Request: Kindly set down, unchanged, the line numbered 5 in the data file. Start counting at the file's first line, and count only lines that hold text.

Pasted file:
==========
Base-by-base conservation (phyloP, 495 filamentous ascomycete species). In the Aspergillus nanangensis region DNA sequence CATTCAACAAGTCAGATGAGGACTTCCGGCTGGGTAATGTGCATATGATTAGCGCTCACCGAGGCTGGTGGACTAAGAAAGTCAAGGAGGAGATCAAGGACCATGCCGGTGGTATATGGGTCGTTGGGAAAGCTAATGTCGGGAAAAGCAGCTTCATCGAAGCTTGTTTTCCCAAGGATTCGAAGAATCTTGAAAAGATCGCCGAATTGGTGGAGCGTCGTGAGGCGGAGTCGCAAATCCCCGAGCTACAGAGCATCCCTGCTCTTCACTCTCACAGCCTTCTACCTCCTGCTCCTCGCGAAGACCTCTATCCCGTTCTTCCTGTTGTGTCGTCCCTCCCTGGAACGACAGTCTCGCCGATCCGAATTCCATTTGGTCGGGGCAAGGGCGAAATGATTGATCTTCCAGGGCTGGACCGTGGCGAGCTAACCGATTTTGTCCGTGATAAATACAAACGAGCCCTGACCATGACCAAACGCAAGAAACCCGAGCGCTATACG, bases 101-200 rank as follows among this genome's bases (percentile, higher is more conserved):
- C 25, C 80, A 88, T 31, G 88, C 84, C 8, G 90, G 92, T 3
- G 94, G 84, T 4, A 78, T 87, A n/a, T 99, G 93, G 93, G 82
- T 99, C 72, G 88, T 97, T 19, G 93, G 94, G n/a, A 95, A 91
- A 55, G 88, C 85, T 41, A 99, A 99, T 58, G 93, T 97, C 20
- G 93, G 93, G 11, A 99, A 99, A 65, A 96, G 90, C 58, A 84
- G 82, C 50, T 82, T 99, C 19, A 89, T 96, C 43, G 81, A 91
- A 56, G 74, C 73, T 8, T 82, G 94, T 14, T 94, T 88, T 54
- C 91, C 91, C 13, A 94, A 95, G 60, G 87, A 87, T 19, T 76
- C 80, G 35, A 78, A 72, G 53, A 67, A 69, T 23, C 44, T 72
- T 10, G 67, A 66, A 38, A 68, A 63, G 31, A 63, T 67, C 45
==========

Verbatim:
- A 55, G 88, C 85, T 41, A 99, A 99, T 58, G 93, T 97, C 20